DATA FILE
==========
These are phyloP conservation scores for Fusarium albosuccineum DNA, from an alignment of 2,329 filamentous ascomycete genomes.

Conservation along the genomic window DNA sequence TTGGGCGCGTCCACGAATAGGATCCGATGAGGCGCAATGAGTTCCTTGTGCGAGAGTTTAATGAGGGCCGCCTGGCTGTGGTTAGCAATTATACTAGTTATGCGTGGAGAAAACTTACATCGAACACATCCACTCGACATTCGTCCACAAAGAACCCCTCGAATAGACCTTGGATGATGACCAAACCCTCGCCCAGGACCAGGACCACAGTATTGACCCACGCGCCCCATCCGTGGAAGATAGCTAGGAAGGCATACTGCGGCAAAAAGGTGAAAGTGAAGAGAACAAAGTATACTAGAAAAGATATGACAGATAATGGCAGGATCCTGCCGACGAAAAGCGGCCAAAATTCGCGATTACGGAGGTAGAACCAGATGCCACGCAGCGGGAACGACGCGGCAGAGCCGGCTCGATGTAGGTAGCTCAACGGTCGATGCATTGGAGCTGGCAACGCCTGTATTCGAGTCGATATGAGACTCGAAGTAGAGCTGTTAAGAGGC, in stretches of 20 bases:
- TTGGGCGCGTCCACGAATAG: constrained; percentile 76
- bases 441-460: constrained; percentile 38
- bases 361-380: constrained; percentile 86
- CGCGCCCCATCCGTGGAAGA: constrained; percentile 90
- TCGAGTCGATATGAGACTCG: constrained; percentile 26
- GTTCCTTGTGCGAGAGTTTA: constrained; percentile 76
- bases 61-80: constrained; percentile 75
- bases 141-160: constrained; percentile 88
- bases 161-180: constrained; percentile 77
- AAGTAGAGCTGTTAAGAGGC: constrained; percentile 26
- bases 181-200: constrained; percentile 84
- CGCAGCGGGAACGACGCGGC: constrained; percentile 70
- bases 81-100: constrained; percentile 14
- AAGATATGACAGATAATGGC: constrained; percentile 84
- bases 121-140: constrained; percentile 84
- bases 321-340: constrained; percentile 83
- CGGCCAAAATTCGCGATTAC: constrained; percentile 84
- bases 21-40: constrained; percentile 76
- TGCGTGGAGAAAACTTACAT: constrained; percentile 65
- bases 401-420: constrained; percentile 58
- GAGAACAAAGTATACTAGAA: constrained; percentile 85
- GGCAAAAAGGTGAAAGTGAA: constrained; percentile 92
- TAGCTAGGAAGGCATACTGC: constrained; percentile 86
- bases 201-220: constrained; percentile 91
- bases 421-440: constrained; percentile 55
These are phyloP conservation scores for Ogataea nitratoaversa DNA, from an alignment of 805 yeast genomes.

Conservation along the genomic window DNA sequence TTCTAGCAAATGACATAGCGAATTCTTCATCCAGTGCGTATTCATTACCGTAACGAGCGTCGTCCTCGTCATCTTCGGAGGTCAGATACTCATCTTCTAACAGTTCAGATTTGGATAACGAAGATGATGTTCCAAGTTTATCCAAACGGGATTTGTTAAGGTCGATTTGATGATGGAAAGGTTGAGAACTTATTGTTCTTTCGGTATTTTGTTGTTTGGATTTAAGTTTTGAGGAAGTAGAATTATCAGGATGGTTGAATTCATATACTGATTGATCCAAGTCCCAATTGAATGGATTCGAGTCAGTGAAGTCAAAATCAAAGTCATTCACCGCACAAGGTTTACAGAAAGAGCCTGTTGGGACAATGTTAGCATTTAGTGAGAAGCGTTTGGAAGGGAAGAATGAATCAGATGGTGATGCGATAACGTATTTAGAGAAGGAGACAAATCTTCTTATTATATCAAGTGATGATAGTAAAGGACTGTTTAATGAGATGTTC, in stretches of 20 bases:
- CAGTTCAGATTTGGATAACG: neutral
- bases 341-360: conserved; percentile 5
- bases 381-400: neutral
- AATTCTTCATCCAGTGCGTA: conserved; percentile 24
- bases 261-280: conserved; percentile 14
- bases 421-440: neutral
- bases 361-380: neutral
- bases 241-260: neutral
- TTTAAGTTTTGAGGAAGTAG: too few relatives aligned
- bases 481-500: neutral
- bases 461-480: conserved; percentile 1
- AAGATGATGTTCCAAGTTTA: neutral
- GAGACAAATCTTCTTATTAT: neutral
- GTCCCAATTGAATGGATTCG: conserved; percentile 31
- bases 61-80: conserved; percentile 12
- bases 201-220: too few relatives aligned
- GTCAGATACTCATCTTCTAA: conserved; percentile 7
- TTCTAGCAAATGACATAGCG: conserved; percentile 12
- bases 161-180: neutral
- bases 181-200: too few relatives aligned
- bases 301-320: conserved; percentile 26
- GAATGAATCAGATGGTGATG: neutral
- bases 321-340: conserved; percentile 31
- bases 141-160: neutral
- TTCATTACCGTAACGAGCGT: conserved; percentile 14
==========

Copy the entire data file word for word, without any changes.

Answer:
These are phyloP conservation scores for Fusarium albosuccineum DNA, from an alignment of 2,329 filamentous ascomycete genomes.

Conservation along the genomic window DNA sequence TTGGGCGCGTCCACGAATAGGATCCGATGAGGCGCAATGAGTTCCTTGTGCGAGAGTTTAATGAGGGCCGCCTGGCTGTGGTTAGCAATTATACTAGTTATGCGTGGAGAAAACTTACATCGAACACATCCACTCGACATTCGTCCACAAAGAACCCCTCGAATAGACCTTGGATGATGACCAAACCCTCGCCCAGGACCAGGACCACAGTATTGACCCACGCGCCCCATCCGTGGAAGATAGCTAGGAAGGCATACTGCGGCAAAAAGGTGAAAGTGAAGAGAACAAAGTATACTAGAAAAGATATGACAGATAATGGCAGGATCCTGCCGACGAAAAGCGGCCAAAATTCGCGATTACGGAGGTAGAACCAGATGCCACGCAGCGGGAACGACGCGGCAGAGCCGGCTCGATGTAGGTAGCTCAACGGTCGATGCATTGGAGCTGGCAACGCCTGTATTCGAGTCGATATGAGACTCGAAGTAGAGCTGTTAAGAGGC, in stretches of 20 bases:
- TTGGGCGCGTCCACGAATAG: constrained; percentile 76
- bases 441-460: constrained; percentile 38
- bases 361-380: constrained; percentile 86
- CGCGCCCCATCCGTGGAAGA: constrained; percentile 90
- TCGAGTCGATATGAGACTCG: constrained; percentile 26
- GTTCCTTGTGCGAGAGTTTA: constrained; percentile 76
- bases 61-80: constrained; percentile 75
- bases 141-160: constrained; percentile 88
- bases 161-180: constrained; percentile 77
- AAGTAGAGCTGTTAAGAGGC: constrained; percentile 26
- bases 181-200: constrained; percentile 84
- CGCAGCGGGAACGACGCGGC: constrained; percentile 70
- bases 81-100: constrained; percentile 14
- AAGATATGACAGATAATGGC: constrained; percentile 84
- bases 121-140: constrained; percentile 84
- bases 321-340: constrained; percentile 83
- CGGCCAAAATTCGCGATTAC: constrained; percentile 84
- bases 21-40: constrained; percentile 76
- TGCGTGGAGAAAACTTACAT: constrained; percentile 65
- bases 401-420: constrained; percentile 58
- GAGAACAAAGTATACTAGAA: constrained; percentile 85
- GGCAAAAAGGTGAAAGTGAA: constrained; percentile 92
- TAGCTAGGAAGGCATACTGC: constrained; percentile 86
- bases 201-220: constrained; percentile 91
- bases 421-440: constrained; percentile 55
These are phyloP conservation scores for Ogataea nitratoaversa DNA, from an alignment of 805 yeast genomes.

Conservation along the genomic window DNA sequence TTCTAGCAAATGACATAGCGAATTCTTCATCCAGTGCGTATTCATTACCGTAACGAGCGTCGTCCTCGTCATCTTCGGAGGTCAGATACTCATCTTCTAACAGTTCAGATTTGGATAACGAAGATGATGTTCCAAGTTTATCCAAACGGGATTTGTTAAGGTCGATTTGATGATGGAAAGGTTGAGAACTTATTGTTCTTTCGGTATTTTGTTGTTTGGATTTAAGTTTTGAGGAAGTAGAATTATCAGGATGGTTGAATTCATATACTGATTGATCCAAGTCCCAATTGAATGGATTCGAGTCAGTGAAGTCAAAATCAAAGTCATTCACCGCACAAGGTTTACAGAAAGAGCCTGTTGGGACAATGTTAGCATTTAGTGAGAAGCGTTTGGAAGGGAAGAATGAATCAGATGGTGATGCGATAACGTATTTAGAGAAGGAGACAAATCTTCTTATTATATCAAGTGATGATAGTAAAGGACTGTTTAATGAGATGTTC, in stretches of 20 bases:
- CAGTTCAGATTTGGATAACG: neutral
- bases 341-360: conserved; percentile 5
- bases 381-400: neutral
- AATTCTTCATCCAGTGCGTA: conserved; percentile 24
- bases 261-280: conserved; percentile 14
- bases 421-440: neutral
- bases 361-380: neutral
- bases 241-260: neutral
- TTTAAGTTTTGAGGAAGTAG: too few relatives aligned
- bases 481-500: neutral
- bases 461-480: conserved; percentile 1
- AAGATGATGTTCCAAGTTTA: neutral
- GAGACAAATCTTCTTATTAT: neutral
- GTCCCAATTGAATGGATTCG: conserved; percentile 31
- bases 61-80: conserved; percentile 12
- bases 201-220: too few relatives aligned
- GTCAGATACTCATCTTCTAA: conserved; percentile 7
- TTCTAGCAAATGACATAGCG: conserved; percentile 12
- bases 161-180: neutral
- bases 181-200: too few relatives aligned
- bases 301-320: conserved; percentile 26
- GAATGAATCAGATGGTGATG: neutral
- bases 321-340: conserved; percentile 31
- bases 141-160: neutral
- TTCATTACCGTAACGAGCGT: conserved; percentile 14